Turkish scientists set up temporary research base in Antarctica

Published 25.02.2019 14:25
Updated 25.02.2019 16:05
Turkish researchers pose in front of temporary base established on Horsheshoe Island, Antarctica. (AA Photo)
Turkish researchers pose in front of temporary base established on Horsheshoe Island, Antarctica. (AA Photo)

A team of Turkish scientists now in Antarctica has established a temporary science base on the bottom of the world, Industry and Technology Minister Mustafa Varank announced on Monday.

Following the establishment of the landmark base, Turkish scientists are currently planning their third science expedition to Antarctica, Varank said.

Earlier this month, a Turkish team led by scientist Burcu Özsoy — Turkey's second team to the frozen continent — traveled to Antarctica for a 30-day expedition.

The team carried gear which weighed six tons in total and managed to start the building of the science base. After the weather calmed down, the building of Turkey's temporary science base was finished and the Turkish flag started to wave. This accomplishment brought Turkey one step closer to its aim of gaining "consultant country" status in Antarctica.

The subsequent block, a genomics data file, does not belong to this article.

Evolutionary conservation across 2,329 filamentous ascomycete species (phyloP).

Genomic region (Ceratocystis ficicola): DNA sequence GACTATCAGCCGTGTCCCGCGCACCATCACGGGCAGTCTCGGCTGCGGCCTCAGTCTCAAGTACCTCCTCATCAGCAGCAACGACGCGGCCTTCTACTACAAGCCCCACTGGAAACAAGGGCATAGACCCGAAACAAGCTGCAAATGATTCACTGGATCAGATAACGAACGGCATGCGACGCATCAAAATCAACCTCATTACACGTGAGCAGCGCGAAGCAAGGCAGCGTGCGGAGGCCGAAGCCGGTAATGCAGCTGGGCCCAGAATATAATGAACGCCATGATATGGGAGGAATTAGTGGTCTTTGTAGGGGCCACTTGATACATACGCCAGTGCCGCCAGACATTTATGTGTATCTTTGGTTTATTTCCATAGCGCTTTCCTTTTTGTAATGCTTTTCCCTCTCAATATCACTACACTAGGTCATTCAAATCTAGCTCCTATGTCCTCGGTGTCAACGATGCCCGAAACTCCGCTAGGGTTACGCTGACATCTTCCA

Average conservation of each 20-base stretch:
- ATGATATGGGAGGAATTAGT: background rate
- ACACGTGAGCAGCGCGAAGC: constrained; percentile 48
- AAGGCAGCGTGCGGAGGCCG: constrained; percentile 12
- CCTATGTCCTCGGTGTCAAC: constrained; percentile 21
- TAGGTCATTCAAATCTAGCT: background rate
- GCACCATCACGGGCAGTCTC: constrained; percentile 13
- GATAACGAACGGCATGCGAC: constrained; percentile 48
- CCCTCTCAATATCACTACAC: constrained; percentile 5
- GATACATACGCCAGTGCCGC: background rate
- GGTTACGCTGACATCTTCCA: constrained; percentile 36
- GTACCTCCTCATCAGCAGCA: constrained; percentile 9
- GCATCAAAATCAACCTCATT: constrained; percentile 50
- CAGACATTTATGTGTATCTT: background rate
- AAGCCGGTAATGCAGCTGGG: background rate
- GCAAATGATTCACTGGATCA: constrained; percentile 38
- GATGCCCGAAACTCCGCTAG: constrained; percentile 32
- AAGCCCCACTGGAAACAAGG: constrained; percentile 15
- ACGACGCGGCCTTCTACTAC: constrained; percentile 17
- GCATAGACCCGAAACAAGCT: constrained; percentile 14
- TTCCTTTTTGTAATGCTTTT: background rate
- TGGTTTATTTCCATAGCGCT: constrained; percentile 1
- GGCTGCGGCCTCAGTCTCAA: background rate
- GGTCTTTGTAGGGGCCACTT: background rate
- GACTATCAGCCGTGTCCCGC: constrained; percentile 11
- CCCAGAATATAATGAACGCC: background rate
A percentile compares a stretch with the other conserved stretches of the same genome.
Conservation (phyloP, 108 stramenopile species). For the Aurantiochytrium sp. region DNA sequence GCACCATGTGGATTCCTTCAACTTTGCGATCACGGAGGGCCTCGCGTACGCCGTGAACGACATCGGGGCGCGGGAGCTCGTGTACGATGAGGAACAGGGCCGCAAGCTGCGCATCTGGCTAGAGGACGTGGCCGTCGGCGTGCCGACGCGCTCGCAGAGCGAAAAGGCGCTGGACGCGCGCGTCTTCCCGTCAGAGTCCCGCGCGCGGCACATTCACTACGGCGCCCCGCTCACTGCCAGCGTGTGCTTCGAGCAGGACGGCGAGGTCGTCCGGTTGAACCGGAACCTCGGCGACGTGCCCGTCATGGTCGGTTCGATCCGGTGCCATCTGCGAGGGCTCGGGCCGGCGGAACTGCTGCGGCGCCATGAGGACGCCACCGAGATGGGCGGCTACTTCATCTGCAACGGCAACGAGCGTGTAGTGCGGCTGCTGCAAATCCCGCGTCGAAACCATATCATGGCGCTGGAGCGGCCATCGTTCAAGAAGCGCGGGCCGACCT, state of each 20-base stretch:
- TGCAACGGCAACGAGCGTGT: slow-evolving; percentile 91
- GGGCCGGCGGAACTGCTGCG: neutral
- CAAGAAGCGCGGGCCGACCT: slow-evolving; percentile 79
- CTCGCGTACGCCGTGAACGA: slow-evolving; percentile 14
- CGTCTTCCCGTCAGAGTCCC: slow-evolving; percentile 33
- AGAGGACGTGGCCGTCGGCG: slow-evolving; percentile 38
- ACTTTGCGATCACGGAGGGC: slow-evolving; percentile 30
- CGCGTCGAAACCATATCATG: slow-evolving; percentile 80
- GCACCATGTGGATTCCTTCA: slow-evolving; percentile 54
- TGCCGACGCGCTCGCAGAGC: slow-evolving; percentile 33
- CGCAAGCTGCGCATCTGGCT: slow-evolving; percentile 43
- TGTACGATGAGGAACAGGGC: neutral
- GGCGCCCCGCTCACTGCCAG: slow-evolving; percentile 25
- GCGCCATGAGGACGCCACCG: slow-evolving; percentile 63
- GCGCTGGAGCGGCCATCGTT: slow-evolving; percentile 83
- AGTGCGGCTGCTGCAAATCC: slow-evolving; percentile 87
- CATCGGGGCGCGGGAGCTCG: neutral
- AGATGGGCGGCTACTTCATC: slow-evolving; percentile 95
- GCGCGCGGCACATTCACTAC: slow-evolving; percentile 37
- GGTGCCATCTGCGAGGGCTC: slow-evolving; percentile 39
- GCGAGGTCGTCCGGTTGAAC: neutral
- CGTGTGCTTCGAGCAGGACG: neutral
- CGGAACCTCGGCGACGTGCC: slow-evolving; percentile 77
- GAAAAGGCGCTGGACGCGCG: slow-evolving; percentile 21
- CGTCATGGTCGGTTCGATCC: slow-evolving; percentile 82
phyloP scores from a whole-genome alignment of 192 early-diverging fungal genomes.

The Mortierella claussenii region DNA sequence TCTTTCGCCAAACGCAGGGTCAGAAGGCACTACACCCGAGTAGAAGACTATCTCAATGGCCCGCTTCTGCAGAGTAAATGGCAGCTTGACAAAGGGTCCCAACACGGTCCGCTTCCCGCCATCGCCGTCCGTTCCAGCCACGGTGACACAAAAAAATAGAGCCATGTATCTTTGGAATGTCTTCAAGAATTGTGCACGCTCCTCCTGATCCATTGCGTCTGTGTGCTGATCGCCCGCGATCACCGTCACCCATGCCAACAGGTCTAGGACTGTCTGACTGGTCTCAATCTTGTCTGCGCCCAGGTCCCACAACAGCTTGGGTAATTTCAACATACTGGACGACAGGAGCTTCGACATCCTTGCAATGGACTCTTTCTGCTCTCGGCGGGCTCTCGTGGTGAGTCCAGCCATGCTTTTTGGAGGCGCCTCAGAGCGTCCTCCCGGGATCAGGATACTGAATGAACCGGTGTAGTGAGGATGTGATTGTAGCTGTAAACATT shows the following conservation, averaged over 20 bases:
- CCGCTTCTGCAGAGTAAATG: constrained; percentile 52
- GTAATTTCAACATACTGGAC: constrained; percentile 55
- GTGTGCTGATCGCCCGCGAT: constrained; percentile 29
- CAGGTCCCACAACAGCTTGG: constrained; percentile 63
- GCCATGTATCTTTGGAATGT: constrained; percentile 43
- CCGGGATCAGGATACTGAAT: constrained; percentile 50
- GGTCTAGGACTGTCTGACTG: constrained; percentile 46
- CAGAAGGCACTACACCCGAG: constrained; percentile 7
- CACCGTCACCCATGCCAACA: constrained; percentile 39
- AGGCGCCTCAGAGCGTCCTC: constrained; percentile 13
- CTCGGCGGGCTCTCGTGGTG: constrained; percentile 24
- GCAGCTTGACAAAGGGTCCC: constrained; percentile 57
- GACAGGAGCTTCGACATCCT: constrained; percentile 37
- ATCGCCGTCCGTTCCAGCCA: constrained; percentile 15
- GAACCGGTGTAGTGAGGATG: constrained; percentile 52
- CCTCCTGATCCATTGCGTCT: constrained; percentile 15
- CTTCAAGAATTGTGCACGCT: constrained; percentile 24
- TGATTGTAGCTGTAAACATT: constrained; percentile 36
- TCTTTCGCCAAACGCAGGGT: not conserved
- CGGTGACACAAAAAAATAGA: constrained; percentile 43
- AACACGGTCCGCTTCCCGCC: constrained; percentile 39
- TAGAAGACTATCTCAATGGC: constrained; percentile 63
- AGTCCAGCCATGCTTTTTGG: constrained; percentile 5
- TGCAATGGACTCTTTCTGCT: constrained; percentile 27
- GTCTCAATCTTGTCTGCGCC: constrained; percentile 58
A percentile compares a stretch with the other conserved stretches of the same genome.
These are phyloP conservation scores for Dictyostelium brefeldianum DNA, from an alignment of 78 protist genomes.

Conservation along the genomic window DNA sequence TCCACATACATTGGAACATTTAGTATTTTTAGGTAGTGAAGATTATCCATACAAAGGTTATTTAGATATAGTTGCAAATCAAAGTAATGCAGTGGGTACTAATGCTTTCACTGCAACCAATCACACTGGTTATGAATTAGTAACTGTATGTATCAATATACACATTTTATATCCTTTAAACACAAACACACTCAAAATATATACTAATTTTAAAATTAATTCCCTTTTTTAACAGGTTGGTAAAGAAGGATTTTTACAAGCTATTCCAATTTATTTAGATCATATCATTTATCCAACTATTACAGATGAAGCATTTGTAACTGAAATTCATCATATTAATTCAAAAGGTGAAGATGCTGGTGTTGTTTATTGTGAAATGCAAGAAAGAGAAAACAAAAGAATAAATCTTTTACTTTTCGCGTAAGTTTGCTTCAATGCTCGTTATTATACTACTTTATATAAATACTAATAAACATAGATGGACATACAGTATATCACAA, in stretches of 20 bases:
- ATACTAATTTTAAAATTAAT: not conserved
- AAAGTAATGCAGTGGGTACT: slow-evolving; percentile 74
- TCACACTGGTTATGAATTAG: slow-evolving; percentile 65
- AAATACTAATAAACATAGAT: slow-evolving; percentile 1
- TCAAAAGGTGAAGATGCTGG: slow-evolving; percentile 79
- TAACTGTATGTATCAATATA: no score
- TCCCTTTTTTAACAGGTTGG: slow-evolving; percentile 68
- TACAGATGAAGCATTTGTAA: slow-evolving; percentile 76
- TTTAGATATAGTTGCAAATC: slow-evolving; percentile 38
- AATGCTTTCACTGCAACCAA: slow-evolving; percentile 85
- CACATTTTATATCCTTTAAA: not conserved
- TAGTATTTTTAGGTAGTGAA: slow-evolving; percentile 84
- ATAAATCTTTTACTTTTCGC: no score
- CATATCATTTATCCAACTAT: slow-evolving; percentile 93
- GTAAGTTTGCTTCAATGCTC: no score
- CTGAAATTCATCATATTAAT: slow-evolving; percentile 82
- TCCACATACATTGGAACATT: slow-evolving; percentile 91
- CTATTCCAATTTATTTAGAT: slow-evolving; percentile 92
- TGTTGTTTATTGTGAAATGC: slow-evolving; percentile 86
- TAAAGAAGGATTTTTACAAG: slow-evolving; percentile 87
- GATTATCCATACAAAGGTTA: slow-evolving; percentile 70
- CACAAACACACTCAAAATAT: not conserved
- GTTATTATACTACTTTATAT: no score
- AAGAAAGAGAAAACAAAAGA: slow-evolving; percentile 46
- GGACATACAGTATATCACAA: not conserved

Speaking to Anadolu Agency (AA), the leader of the expedition, associate professor Burcu Özsoy said the research base will offer its services to scientists in Antarctica until 2022.

"This science base has great importance for Turkey. The base, which is 14,000 kilometers from Turkey, will enable Turkish scientists to work more freely and will be available in the summer season for three years," Özsoy said.

Stressing that the team has come across great difficulties throughout the expedition, he continued: "It is almost impossible to predict the weather in Antarctica. During this expedition, we always started the day with Plan A but we had to adapt to the environment and change the initial plan. Despite all this, we fought off all the storms we came across while coming to the island and managed to build our base."

However, it is not easy to build a science base in Antarctica. According to the Antarctic Treaty System, the bases have to be environmentally friendly and should not hurt the ecosystem. Before building the base, Turkish scientists sent the plans to the committee and received the green light.

Antarctica, the coldest continent on earth, has been serving as a scientific research zone since a 1959 treaty. Turkey, which currently holds observer status, is a signatory of the treaty signed in Washington.

Turkey's Istanbul Technical University Polar Research Center was founded in Antarctica in 2015. The mission of the center is to carry out research on Antarctica and raise Turkey's profile in the international scientific community.

In April 2016, the first-ever Turkish team of researchers, consisting of 14 medics, botanists, geologists and oceanographers from seven universities, traveled to Antarctica to study the impact of climate change.

With the third expedition, Turkey looks to become a consultant country in the new term of the Antarctic Treaty System and continue scientific studies at its own base.

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